As elsewhere, many of the United States' moves in the Middle East in the 1970s were shaped by cold-war calculations. When Egypt’s relationship with the Soviets fell apart, Secretary of State Henry Kissinger saw an opportunity to pull Cairo more firmly into the American camp by helping it regain the Sinai, which Israel had recaptured in 1967 and successfully defended in the 1973 Yom Kippur War.
From 1973-75, Mr. Kissinger embarked on a flurry of shuttle diplomacy, securing a cease-fire and an Israeli agreement to pull back from the banks of the Suez. But in March 1975, while trying to negotiate a fuller withdrawal, Kissinger lost his temper with Israeli Prime Minister Yitzhak Rabin, who refused to cede strategic passes in the Sinai as well as oil fields that provided Israel with roughly 60 percent of its oil.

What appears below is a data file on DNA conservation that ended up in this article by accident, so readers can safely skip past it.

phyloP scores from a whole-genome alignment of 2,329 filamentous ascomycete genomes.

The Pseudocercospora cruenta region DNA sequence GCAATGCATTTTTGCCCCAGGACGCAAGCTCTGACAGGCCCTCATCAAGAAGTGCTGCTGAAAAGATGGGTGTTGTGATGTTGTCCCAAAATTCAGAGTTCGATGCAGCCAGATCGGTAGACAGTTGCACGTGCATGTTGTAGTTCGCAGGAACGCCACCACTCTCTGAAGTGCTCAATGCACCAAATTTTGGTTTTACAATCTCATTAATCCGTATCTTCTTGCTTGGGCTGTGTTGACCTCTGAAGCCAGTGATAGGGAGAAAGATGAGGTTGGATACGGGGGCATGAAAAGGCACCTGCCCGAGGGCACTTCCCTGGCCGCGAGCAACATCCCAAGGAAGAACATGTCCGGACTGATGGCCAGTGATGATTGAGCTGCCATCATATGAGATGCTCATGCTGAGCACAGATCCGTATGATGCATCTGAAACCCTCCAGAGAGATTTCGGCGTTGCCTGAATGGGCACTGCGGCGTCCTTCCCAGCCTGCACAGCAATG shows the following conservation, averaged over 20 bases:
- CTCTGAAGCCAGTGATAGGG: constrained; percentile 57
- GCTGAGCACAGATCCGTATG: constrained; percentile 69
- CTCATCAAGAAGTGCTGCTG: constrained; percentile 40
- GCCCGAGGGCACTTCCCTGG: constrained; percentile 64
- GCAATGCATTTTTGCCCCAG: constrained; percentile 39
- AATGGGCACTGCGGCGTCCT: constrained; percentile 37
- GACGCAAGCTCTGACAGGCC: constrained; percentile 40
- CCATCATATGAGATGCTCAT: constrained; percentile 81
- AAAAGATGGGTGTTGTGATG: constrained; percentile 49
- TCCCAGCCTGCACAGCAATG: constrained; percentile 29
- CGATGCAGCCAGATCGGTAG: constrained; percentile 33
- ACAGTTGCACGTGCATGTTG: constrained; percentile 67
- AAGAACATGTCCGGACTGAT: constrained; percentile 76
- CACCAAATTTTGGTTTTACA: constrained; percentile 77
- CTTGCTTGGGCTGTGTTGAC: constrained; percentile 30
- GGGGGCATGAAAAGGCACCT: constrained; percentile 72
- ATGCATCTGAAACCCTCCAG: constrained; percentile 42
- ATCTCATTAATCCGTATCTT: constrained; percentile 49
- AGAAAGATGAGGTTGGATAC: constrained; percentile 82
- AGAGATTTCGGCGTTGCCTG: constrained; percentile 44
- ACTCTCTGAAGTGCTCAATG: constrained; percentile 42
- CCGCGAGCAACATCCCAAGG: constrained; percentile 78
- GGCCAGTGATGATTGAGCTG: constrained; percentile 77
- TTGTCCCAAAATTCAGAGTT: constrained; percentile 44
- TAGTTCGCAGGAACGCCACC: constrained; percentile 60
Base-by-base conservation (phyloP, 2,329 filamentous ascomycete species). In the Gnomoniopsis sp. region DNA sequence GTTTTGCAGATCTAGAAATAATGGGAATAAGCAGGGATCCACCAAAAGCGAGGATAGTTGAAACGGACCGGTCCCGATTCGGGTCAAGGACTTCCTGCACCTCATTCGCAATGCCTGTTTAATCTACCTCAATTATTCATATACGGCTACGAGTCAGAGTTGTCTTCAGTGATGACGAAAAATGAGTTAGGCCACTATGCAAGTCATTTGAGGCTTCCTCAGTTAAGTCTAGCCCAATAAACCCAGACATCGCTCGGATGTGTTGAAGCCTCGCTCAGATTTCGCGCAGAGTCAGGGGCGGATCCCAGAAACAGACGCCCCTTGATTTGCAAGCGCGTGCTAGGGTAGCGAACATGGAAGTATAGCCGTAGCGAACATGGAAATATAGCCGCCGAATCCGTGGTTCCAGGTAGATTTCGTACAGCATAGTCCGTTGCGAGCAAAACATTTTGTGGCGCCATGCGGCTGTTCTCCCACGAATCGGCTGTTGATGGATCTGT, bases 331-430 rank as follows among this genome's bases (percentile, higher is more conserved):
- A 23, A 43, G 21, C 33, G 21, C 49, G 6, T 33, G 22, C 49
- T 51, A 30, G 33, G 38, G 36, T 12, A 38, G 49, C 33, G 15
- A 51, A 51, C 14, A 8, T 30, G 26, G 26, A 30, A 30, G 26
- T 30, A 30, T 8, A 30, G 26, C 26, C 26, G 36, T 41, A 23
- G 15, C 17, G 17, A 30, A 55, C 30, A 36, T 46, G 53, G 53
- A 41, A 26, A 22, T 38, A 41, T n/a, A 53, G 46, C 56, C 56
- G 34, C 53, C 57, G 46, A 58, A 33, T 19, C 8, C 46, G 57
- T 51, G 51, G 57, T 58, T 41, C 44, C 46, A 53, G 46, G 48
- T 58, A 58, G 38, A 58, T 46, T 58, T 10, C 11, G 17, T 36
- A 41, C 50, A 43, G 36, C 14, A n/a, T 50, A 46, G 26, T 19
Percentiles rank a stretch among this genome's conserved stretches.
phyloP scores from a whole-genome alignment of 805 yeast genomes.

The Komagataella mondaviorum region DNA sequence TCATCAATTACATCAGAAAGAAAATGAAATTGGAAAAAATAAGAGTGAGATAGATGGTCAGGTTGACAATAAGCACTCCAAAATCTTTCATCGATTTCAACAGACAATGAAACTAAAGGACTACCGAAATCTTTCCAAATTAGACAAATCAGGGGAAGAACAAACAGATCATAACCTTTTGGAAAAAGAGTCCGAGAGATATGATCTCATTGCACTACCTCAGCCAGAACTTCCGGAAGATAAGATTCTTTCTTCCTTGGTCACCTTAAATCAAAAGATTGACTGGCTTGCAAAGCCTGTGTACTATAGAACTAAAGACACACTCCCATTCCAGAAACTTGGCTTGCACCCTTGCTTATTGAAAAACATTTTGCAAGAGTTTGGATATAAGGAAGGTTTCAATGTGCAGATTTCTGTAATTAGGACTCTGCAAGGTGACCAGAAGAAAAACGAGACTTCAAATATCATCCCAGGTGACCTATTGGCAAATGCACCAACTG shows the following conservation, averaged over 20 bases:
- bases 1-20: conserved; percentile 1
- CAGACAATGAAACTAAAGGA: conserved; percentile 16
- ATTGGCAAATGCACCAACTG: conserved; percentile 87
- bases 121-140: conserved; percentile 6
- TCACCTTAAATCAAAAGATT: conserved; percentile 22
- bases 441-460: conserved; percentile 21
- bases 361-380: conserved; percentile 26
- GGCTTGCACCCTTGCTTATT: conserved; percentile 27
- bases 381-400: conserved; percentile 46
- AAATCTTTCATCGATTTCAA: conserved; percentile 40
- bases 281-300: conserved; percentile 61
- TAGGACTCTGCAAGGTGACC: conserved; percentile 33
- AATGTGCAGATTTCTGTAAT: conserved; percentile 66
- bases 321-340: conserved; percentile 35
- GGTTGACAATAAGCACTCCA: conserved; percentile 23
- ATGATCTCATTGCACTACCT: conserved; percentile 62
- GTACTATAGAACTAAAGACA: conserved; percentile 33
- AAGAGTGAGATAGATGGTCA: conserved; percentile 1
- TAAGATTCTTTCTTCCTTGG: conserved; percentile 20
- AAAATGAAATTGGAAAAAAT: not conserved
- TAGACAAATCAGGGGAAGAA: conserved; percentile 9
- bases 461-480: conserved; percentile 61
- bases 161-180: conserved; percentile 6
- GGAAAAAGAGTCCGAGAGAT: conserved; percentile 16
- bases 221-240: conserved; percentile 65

“You don’t understand, I’m trying to save you,” Kissinger reportedly said, according to an account in Commentary Magazine. “You are making me, the Secretary of State of the United States of America, wander around the Middle East like a Levantine rug merchant….Are you out of your mind?”
The President Gerald Ford sent Rabin a letter informing him that “I have given instructions for a reassessment of United States policy in the region, including our relations with Israel…” The US also put the brakes on an Israeli request for F-15 fighter planes and froze scheduled arms deliveries.
But US senators rallied in support of Israel, and while President Ford stood firm on withdrawing from the passes, he added enticements including $2 billion in financial aid to Israel. In September an agreement was reached, under which Israel and Egypt agreed that American “technicians” and the UN would oversee the strategic passes. By the end of the decade, Israel and Egypt signed a formal peace treaty mediated by President Jimmy Carter.